• Malnutrition rates decreased in all three regions between 2011 and 2016. The reductions observed in Amazonas (10 percentage points), Cajamarca (8.2 percentage points), and Huánuco (11.7 percentage points) were higher than the national average of 6.3 percent during the period.
  • In the areas of intervention, the share of children under 12 months fully vaccinated and whose families received support in tracking the children’s growth, health, and nutrition indicators and counseling to foster behavioral changes through community-based demonstration sessions (i.e., Control de Crecimiento y Desarrollo or CRED packages), reached 86.4 percent in 2016, up from 63.9 percent in 2011. The percentage of children under 36 months that received complete CRED packages settled at 70 percent in 2016, up from 67 percent in 2012.
  • The percentage of Juntos beneficiaries below 24 months old registered in the program’s information system with a birth certificate and a National Identity Number and affiliated with the country’s Integral Health Insurance increased dramatically, from 18 percent in 2011 to 74 percent in 2016.
  • The percentage of health clinics endowed with the equipment necessary to deliver the complete CRED package and vaccines increased significantly, from 0 in 2011 to 91 percent in 2016, in the three areas targeted by the operation.

Bank Group Contribution

The Bank, through the International Bank for Reconstruction and Development, provided a loan in the amount of US$25 million to contribute to the costs of this operation. The Bank also administered two trust fund grants, totaling US$260,000, that supported the financing of related technical assistance activities.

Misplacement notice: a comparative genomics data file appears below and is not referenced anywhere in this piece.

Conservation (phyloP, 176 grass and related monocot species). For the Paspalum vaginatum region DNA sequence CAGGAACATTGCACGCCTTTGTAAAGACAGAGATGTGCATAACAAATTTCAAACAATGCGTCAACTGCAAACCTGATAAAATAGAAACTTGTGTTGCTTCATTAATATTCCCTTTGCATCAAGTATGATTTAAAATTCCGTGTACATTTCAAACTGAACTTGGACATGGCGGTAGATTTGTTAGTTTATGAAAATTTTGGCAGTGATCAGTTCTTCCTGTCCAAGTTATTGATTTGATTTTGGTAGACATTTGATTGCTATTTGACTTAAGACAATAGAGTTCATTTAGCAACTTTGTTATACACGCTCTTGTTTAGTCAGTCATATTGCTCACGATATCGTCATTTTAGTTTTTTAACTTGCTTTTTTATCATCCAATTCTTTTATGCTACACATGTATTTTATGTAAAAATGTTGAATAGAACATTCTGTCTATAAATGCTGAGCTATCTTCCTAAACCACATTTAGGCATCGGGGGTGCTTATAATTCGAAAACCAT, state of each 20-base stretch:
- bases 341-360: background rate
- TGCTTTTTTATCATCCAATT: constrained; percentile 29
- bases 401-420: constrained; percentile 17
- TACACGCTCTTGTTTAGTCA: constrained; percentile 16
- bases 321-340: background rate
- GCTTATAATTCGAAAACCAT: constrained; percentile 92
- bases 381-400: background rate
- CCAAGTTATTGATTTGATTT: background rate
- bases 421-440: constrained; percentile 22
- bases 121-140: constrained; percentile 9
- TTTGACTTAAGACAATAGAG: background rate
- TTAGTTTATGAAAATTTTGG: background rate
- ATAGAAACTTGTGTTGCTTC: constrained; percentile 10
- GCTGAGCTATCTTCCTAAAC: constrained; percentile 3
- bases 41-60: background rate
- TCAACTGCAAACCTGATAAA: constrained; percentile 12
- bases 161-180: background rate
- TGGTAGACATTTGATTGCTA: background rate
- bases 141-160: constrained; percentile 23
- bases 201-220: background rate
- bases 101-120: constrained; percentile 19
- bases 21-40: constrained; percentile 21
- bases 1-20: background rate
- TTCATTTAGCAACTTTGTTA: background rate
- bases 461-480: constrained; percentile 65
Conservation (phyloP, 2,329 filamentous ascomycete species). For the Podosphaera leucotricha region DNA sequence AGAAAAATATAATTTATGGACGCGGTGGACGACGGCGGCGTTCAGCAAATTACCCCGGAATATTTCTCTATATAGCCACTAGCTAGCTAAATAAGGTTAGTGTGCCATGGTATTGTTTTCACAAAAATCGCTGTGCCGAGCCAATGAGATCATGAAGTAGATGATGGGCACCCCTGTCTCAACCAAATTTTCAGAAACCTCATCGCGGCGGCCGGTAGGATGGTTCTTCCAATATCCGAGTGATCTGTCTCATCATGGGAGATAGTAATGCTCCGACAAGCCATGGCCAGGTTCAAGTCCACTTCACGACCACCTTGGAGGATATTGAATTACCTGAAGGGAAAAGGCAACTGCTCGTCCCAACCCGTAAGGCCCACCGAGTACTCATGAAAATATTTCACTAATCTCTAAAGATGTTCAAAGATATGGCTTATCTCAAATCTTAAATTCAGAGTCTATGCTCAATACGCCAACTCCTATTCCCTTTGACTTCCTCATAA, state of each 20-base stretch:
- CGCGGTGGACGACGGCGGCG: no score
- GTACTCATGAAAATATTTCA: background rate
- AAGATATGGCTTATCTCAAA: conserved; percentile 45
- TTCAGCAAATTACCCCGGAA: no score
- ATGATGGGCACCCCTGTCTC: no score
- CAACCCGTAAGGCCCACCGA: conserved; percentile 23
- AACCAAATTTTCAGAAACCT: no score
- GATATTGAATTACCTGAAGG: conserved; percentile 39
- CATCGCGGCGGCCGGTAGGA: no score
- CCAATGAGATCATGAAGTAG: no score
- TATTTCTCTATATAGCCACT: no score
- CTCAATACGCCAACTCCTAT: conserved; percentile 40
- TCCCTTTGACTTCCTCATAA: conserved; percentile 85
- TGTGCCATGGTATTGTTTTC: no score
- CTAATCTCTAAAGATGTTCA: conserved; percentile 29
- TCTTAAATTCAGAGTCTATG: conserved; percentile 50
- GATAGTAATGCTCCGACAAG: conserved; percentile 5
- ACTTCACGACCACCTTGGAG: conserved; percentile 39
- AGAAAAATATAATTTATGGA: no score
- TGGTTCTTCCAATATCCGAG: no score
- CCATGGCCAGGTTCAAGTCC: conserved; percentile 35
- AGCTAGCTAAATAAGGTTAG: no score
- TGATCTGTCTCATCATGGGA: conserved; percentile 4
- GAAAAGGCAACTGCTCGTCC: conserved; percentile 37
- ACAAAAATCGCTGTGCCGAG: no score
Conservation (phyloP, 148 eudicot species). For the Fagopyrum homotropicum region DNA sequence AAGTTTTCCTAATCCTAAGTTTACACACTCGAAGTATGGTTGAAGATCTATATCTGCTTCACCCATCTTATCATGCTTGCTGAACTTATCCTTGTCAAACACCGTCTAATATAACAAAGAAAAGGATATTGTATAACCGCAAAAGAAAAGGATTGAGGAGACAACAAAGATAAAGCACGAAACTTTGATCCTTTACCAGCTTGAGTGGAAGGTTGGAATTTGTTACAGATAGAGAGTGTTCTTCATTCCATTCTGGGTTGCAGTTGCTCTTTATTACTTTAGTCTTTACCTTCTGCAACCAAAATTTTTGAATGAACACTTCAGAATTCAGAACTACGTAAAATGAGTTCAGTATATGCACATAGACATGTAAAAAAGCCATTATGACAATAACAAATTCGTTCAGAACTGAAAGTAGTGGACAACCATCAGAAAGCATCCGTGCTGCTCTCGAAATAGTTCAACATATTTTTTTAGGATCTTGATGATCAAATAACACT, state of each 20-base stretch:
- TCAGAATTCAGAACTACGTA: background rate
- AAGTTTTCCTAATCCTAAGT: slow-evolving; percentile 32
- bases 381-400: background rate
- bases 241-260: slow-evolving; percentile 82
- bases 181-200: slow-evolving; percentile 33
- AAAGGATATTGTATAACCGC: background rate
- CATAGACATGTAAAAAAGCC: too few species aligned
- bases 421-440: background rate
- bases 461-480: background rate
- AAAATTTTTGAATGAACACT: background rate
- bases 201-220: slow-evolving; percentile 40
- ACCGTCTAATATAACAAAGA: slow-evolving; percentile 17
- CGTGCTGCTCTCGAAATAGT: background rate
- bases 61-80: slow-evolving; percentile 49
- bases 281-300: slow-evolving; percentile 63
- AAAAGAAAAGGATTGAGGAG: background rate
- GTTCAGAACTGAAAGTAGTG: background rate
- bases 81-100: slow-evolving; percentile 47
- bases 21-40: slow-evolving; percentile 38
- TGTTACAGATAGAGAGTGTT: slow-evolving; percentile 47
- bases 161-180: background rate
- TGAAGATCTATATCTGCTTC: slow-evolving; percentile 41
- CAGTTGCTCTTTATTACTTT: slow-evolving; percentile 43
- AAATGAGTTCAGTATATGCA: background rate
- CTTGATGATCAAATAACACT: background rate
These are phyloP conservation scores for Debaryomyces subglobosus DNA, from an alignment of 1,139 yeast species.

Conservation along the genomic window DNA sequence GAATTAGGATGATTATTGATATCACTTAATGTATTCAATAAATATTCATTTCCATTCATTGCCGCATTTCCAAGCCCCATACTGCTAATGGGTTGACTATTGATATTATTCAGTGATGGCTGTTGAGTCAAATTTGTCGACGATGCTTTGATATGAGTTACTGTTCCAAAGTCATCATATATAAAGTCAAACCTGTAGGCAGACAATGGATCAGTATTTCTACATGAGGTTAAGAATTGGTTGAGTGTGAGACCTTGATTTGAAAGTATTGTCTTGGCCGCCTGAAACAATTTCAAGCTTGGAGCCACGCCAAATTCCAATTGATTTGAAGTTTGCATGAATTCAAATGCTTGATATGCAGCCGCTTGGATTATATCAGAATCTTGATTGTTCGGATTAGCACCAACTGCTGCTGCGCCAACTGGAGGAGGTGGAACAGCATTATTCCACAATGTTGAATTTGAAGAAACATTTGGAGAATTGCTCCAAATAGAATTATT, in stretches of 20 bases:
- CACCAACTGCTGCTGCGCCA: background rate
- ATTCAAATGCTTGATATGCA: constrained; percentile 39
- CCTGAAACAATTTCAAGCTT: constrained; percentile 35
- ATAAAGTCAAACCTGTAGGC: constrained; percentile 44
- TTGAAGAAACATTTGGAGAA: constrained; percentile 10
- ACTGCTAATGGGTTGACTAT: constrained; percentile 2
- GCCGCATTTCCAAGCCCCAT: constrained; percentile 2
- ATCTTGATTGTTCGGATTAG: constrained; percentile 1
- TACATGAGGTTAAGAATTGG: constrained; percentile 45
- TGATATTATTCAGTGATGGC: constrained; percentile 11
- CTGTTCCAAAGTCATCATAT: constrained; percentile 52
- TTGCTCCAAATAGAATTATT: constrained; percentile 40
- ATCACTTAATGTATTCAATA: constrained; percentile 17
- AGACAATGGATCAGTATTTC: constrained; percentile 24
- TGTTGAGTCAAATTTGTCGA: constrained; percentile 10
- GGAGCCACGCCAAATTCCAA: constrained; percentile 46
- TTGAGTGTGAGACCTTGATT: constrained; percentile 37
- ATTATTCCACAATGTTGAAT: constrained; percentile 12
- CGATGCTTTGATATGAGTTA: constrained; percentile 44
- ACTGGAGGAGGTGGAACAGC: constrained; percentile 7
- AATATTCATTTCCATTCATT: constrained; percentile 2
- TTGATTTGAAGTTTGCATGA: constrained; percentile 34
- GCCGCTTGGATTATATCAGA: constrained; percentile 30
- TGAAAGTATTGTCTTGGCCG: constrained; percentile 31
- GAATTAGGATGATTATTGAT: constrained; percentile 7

Partners

The Bank collaborated with the Inter-American Development Bank, which supported the Juntos program through a budget support loan and a technical assistance grant. The Bank also collaborated with the European Commission, which financed the EUROPAN, a budget support grant of €60 million to the Peruvian government to support the goal of reducing child malnutrition. Strong coordination with bilateral and multilateral agencies took place through participation in donor thematic roundtables. These included Germany’s Gesellschaft für Internationale Zusammenarbeit, the United States Agency for International Development, the UK’s Department for International Development, and the Japanese International Cooperation Agency. In addition, coordination on the nutrition-related aspects of parallel operations included the Gates Foundation and the Nutrition Initiative (a coalition of NGOs, the United Nations, and bilateral agencies). Further support was provided by the Japanese Social Development Trust Fund and the Japan Scaling Up Nutrition Trust Fund, which provided grants (US$180,000 and US$80,000, respectively) to finance technical assistance activities.

Beneficiaries

Edith Zambrano Reyes and her 17-month old son, Yharif, have benefited directly from Peru’s drive to give children the best possible start in life. “He’s up to date with all his check-ups. He had a few problems with being underweight in the first few months of life but not now. The nurses are very good at explaining how to look out for possible illnesses, like measles or tuberculosis or flu,” said Reyes. “During my pregnancy, I got a lot of advice from the nutritionist about what to eat and what to avoid.”

Moving Forward

Peru’s success in reducing malnutrition has been admired by countries around the world. Delegations from foreign countries regularly visit Peru to learn how to adapt the Peruvian approach to their contexts. Despite Peru’s accomplishments in recent years, however, malnutrition continues to be a challenge; 38 percent of indigenous children are malnourished, attesting to the need for further interventions. Anemia, a growing concern, affects 59 percent of children between 6 and 11 months. Both issues remain among the Peruvian government’s top policy priorities.


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Video: Standing Tall: Peru's Success in Overcoming its Stunting Crisis

Video: Standing Tall: Peru's Success in Overcoming its Stunting Crisis